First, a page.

The UK bribery laws have long been criticised, both domestically and internationally, for their complexity and uncertainty. These concerns have, in turn, given rise to enforcement difficulties. All that is set to change, however.

The Bribery Act 2010 (the Act) was enacted on April 8, 2010. And, while it was originally envisaged that the Act would become operative in October 2010, the change in government following the UK General Election in May 2010 caused this to be delayed. In July 2010, it was announced that the Act would now become operative in April 2011.1 For many, the extra time was very welcome because once the Act is operative, there will be no grace period to enable those who are subject to it to get their houses in order. If you need a wake-up call, now is the time to act before it is too late.

Why Is the Act So Important?

The Act marks a radical change to the existing UK bribery laws and has wide extra-territorial reach. It has been described by The Wall Street Journal as a “…caffeinated sibling of the Foreign Corrupt Practices Act…”2 and is potentially a far more aggressive statute with far-reaching implications not only for UK citizens and UK-registered companies, but also for all other commercial organisations that have a business presence in the United Kingdom, irrespective of where they may be formed or incorporated.

The new bribery offences introduced by the Act include the following:

  • Two general offences of bribing another person and being bribed
  • A discrete new offence of bribing a foreign public official
  • A wholly new offence if a commercial organisation fails to prevent bribery by persons associated with it acting in the course of its business

The Act recognises that a bribe may take many different forms (it is referred to in the Act as “…a financial or other advantage…”) and is not limited to the archetypal brown envelope stuffed with bank notes. Indeed, overly extravagant corporate hospitality and promotional activities are likely to fall afoul of the Act and this is particularly so where that corporate hospitality or promotional activity is directed at a foreign public official. Great care must be taken as it will be very easy to commit an offence contrary to the Act; whether or not a prosecution will ensue is left to an exercise of prosecutorial discretion.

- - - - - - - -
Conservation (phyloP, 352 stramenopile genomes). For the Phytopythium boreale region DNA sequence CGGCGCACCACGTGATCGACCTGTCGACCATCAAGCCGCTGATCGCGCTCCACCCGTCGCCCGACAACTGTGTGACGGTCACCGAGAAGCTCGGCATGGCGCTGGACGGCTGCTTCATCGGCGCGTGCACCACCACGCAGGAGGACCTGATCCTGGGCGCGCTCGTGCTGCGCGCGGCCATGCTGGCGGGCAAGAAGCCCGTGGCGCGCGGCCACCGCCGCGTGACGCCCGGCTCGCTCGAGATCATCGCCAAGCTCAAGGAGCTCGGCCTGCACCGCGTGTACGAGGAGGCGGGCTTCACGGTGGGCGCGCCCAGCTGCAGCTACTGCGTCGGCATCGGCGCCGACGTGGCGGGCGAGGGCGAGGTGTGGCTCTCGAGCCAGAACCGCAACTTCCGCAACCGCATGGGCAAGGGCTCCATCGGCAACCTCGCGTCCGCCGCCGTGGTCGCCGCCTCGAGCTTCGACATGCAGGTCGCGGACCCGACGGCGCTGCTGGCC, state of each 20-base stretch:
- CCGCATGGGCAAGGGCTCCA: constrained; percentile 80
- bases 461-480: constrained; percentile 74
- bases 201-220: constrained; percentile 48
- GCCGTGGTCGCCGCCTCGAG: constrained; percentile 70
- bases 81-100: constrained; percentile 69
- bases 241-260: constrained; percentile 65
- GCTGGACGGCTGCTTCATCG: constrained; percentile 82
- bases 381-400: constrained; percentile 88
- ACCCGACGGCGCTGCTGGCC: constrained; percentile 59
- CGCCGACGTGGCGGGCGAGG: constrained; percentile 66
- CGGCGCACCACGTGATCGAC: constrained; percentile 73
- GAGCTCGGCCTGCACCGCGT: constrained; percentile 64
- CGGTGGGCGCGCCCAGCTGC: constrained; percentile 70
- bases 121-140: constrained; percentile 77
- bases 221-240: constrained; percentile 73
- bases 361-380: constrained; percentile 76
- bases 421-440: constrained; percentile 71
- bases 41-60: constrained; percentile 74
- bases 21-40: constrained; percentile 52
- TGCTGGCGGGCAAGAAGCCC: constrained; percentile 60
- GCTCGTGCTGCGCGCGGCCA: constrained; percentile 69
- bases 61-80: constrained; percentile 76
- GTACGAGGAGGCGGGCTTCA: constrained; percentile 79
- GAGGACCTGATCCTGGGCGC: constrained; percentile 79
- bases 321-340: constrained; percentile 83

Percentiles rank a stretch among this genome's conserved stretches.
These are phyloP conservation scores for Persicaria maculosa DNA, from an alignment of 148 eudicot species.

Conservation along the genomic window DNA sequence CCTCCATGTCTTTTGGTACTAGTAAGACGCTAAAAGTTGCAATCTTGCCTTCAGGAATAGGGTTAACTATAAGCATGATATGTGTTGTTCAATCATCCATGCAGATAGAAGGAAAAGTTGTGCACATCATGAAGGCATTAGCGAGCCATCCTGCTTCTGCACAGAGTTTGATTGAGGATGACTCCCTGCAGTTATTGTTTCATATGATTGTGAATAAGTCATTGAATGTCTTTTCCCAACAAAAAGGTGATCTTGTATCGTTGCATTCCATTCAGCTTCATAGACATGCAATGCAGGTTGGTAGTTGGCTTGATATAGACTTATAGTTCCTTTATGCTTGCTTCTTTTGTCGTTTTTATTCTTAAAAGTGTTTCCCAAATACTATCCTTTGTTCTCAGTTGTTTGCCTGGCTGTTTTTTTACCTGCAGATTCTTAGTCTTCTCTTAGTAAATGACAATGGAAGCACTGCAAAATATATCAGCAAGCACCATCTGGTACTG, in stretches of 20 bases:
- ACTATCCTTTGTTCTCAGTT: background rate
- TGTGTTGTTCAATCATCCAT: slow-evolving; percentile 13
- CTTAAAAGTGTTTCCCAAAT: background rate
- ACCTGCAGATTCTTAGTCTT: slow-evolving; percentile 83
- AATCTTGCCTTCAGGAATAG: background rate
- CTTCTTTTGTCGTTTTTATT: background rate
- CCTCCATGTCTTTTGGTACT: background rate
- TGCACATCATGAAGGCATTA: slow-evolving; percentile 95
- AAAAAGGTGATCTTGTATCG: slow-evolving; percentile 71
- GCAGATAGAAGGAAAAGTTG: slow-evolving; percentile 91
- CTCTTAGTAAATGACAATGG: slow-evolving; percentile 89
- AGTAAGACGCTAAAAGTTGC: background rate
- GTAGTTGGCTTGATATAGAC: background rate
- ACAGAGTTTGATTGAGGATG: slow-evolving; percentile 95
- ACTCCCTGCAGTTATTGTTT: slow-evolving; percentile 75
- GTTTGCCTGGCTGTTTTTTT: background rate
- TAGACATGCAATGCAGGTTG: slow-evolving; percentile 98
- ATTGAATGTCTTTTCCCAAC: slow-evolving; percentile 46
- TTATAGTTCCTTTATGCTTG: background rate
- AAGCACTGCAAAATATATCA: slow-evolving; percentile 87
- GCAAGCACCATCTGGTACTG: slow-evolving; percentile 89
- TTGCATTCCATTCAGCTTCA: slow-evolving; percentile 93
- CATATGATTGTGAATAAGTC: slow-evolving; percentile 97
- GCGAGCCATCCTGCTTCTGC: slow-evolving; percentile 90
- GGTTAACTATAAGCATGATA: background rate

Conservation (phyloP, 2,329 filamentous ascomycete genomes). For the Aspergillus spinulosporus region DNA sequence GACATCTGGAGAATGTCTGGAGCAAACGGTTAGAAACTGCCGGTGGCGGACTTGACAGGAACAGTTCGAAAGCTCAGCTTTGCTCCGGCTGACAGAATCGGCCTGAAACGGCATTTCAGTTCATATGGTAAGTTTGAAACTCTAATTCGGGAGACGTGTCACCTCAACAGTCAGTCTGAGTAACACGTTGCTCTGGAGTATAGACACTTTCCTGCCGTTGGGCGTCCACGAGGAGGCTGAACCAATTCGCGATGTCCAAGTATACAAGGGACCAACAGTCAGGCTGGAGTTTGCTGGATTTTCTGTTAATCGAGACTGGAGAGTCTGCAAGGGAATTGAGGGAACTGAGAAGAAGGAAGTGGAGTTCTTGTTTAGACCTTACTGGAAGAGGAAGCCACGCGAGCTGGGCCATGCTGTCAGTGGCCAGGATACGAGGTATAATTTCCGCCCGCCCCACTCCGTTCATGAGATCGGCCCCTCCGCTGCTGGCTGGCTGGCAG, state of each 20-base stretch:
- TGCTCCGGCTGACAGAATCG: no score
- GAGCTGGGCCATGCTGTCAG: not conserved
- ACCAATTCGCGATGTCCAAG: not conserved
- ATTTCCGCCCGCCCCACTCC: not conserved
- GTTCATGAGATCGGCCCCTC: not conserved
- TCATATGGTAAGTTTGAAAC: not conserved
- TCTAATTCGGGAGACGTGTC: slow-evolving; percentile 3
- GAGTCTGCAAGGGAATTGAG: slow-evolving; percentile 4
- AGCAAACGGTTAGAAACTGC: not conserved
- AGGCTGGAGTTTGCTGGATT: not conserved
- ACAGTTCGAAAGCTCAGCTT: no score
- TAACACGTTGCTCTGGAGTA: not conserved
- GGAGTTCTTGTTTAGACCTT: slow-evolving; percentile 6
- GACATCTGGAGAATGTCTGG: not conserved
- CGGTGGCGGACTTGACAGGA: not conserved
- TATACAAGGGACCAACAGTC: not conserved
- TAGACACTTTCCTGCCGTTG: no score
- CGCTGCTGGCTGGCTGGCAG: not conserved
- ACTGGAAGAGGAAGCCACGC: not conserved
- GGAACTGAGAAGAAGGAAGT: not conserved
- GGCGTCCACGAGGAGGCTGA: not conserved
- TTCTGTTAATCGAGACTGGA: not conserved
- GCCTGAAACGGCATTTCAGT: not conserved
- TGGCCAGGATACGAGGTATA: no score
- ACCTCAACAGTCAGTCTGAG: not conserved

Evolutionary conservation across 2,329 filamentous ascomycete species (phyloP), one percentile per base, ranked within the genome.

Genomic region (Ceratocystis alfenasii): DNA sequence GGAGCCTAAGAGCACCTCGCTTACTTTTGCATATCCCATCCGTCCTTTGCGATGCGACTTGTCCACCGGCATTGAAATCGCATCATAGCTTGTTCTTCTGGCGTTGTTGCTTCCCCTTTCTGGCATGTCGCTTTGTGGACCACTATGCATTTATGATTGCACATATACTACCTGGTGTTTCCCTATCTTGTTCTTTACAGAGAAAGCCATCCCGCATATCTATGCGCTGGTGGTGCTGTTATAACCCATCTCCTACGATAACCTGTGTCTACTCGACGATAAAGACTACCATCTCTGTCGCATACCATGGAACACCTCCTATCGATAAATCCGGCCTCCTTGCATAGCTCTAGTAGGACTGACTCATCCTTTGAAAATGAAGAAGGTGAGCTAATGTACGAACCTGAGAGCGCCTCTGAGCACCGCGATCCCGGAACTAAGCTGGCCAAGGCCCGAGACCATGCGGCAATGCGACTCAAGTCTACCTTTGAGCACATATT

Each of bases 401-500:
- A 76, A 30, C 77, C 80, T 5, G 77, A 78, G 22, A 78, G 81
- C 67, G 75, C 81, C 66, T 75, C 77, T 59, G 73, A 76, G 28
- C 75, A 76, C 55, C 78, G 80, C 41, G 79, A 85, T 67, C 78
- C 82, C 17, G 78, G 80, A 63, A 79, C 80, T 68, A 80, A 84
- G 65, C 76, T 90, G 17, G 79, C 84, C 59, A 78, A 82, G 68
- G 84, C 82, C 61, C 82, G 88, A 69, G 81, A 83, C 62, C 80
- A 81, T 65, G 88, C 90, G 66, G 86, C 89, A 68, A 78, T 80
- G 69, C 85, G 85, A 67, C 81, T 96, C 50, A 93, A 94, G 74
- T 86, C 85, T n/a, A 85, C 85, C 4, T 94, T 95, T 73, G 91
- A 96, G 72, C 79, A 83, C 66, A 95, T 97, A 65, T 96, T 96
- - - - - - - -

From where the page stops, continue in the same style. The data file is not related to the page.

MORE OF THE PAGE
Understandably, this is considered by many to be an unsatisfactory state of affairs and it is hoped that before the Act comes into force, guidance will be issued to clarify what conduct falls on which side of the line of acceptability.3

The Two General Offences

The first general offence focuses on the conduct of the person who offers, promises or gives a bribe; the second general offence focuses on the conduct of the person who requests, agrees to receive or accepts a bribe. In both offences, it is immaterial whether the bribe is offered or requested directly or through an intermediary or whether it is actually given or accepted.

Both general offences involve an improper performance of a relevant function or activity, which, in the context of the Act, may be of a public or private nature. As the definition of what constitutes a relevant function or activity is so widely drawn, it is difficult to conceive of any function or activity that will not fall within the operation of the Act. It should also be noted that the function or activity need have no connection whatsoever with the United Kingdom and may be performed wholly outside the United Kingdom.

The Act provides that a relevant function or activity may be performed improperly if the person performing it is in breach of an expectation that it will be performed impartially, in good faith or in accordance with an obligation of trust. This expectation is to be assessed by what is considered reasonable in the United Kingdom and without regard to any local custom or practice (unless forming part of the written law) of the jurisdiction in which the relevant function or activity is performed. So, for example, a lavish gift provided as a mark of respect that is given in accordance with local custom in one jurisdiction may still contravene the first general offence, giving rise to the risk of prosecution in the United Kingdom.

For the first general offence of bribing another person, in contrast to the existing UK bribery laws, there is no requirement to establish an intention to corrupt. It is sufficient if there is an intention to induce a person to act improperly, or to reward improper performance. In the case of the second general offence of being bribed, in certain cases it is not even necessary to establish any knowledge by the person who is committing the offence (the person being bribed) that what he/she is doing constitutes improper performance.

The Discrete Offence of Bribing a Foreign Public Official